Telescope technology currently in the works will use light measurements to search for planets beyond our solar system whose orbit around a star means they could support life, Wired reports. The system, called nulling interferometry, uses tiny mirrors that move at atomic levels to combine the power of several telescopes, creating a device that could see a quarter on the moon.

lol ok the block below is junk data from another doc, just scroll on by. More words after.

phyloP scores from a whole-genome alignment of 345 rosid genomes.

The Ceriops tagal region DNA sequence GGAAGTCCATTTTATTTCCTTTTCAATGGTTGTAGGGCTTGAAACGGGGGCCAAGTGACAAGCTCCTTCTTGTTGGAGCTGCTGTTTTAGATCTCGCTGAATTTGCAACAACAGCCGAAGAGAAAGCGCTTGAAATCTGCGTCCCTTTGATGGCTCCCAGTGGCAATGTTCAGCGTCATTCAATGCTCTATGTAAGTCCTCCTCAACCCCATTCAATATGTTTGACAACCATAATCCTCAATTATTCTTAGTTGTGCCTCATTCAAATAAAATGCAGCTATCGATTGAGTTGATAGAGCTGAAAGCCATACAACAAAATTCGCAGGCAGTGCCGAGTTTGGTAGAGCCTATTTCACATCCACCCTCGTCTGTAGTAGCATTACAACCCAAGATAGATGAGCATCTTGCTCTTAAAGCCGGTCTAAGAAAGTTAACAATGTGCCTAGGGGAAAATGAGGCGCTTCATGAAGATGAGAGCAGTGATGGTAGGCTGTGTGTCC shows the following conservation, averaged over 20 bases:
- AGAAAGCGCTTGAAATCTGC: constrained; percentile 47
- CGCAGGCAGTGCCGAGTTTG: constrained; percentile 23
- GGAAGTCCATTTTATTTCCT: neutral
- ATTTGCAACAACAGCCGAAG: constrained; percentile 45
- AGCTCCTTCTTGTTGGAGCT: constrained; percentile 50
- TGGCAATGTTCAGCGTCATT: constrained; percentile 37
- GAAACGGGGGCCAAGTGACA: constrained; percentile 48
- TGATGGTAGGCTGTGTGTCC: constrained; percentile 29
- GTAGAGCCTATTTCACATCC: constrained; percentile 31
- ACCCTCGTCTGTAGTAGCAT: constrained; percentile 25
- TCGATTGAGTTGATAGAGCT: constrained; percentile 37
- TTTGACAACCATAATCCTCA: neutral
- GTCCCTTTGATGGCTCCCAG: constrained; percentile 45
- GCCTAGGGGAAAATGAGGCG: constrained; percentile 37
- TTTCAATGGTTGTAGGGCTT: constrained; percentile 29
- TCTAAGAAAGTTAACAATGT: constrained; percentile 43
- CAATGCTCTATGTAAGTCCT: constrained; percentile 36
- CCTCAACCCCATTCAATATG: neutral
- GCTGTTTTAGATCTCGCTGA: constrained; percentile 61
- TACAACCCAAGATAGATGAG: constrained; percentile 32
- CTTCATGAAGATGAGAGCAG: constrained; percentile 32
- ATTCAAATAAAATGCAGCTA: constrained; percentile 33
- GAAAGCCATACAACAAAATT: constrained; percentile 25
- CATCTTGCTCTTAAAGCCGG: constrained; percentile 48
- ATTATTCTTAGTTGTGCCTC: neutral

Nulling interferometry would detect the planets by observing miniscule “wobbles” in stars’ light spectrums, which indicate the gravitational pull of a nearby planet. “The goal is nothing less than finding the first ever Earth-like planet orbiting around a star,” says an astronomer. The search could begin in 6 months, via telescopes in Chile, on which the system is currently being installed.